Mav The Writer: The Lost Years

There’s a time in my life that I cannot write about. There’s no story there that would be of interest to my audience. I even get bored, thinking about it. From my teens to my very early 30s, I neither acted upon nor reacted to the world.

I did my thing. I wrote in various mediums, I went to karaoke twice a week, I read my work at open mics, I had my artwork in a gallery, I went back to school and earned my degree, I experimented in photography, and I worked various low-paying jobs with colorful people. But for the most part it was my lost years. I took no risks and barely ventured out of my comfort zone. I hardly dared to ask out females, fearing what they might have thought of me.

Is time ever really lost? Does the brain collect and process data and turn it into wisdom no matter the circumstance? And do movies, books, and music count as life experience?

I got into a shoving match in second grade, and it’s one of my sweetest moments. Some kid bullied my best friend on the playground. He was high up on himself, because all the girls followed him around during recess. I cursed at him and pushed him to the ground. All the girls came after me and yelled at me. The bully stood back up and cried. It felt good.

The world acted, I reacted, and in turn I existed. Beginning, middle and end.

We grade our lives on curves and our view of ourselves is rich with self-talk rebuttals.

I see no good in those years except that it makes my story different.

To excavate our lives for a happy ending can be a brutal endeavor, but a necessary one if the left foot is to move in front of the right and the right foot is to move in front of the left. I still can’t write a lick about that era.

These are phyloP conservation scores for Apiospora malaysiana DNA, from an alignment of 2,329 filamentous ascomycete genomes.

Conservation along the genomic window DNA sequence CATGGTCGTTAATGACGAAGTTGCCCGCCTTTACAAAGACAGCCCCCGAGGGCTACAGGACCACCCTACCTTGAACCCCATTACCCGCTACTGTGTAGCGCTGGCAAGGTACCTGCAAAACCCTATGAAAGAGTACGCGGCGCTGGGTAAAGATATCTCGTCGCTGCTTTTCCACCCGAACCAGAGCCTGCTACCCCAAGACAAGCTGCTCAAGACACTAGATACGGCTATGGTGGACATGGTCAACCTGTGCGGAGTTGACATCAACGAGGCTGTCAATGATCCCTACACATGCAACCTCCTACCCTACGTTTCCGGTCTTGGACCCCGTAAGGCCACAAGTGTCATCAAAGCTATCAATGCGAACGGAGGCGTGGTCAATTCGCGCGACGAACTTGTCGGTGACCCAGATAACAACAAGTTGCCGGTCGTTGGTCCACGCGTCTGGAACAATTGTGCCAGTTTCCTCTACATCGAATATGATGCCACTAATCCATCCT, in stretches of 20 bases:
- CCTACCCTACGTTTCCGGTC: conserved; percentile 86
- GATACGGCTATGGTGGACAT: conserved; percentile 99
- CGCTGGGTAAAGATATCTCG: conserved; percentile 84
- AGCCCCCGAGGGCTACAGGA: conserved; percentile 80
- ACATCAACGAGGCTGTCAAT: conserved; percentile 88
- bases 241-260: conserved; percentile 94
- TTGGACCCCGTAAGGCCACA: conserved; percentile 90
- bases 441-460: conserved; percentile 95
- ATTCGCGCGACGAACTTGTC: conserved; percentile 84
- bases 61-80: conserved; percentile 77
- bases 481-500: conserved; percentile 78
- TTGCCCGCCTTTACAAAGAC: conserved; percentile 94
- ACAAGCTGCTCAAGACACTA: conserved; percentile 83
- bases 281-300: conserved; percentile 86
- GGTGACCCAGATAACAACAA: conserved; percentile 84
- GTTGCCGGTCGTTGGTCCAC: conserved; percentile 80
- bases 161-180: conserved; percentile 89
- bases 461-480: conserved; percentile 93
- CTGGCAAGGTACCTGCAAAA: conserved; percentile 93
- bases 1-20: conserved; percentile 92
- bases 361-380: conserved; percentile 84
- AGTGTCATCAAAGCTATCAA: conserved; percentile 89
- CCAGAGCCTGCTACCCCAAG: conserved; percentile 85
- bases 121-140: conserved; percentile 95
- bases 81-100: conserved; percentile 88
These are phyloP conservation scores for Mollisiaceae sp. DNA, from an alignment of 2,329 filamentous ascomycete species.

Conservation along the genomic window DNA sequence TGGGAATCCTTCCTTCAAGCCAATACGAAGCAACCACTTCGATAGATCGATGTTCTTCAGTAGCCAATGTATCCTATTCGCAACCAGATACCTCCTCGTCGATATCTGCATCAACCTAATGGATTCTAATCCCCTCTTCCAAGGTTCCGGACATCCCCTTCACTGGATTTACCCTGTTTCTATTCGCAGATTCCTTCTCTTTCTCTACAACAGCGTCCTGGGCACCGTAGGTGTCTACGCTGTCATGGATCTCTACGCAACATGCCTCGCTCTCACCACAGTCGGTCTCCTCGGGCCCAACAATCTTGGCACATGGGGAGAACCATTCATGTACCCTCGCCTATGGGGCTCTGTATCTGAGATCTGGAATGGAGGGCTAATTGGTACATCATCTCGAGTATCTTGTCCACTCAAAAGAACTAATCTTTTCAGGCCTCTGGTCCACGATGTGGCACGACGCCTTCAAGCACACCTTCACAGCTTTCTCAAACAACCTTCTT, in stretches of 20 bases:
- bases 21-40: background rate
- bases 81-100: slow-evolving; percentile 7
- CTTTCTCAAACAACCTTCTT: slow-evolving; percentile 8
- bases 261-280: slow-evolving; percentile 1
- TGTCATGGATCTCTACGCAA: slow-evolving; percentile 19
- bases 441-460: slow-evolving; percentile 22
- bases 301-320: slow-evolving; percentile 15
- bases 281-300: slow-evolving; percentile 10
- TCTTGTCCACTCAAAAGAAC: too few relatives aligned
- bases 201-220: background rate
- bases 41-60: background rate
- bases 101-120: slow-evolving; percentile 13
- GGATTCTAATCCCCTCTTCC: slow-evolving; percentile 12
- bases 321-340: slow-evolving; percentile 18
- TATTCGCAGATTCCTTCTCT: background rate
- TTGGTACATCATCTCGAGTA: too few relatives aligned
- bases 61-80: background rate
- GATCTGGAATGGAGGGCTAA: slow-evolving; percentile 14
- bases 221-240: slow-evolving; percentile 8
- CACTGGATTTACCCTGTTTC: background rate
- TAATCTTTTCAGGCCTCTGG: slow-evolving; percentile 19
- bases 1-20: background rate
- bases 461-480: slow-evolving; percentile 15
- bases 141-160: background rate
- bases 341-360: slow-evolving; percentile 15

The Dunbar Number ©2016 by Marc Alexander Valle

First published in The Lehigh Valley Vanguard  ©2016

If you keep your mind open and listen to someone’s view, you can believe anything.

People on the ‘left’ always seem right, logical, thorough. People on the ‘right’ always seem right, thorough, logical.

Clinging to their views like a cat to its master’s when it’s about to go into a tub.

You second guess yourself.

You figure it out again,

you come up with new points, arguments, philosophies,

you tell yourself that your view is free from the influence of experience,

you tell yourself that you’re not free from the influence of experience, but still must be right.

Like you happened to have fallen out of a womb that landed you into the right time, place, race and class in history.

But have you ever met someone that admits to having the wrong point of view? I have. The person’s name is ___________. The person has asked to remain unidentified but has this to say: The momentum of cause and effect acts on us all, acts within us, acts without us. Don’t listen to me. Don’t give up. Don’t ever give up.

The Valle Cinema Ramblings, Vol 3: Mulholland Drive

This piece subscribes to the theory that the two stories in Mulholland Drive are parallel universes. Not that I personally believe in that theory. I just found the dream theory too hard to write about.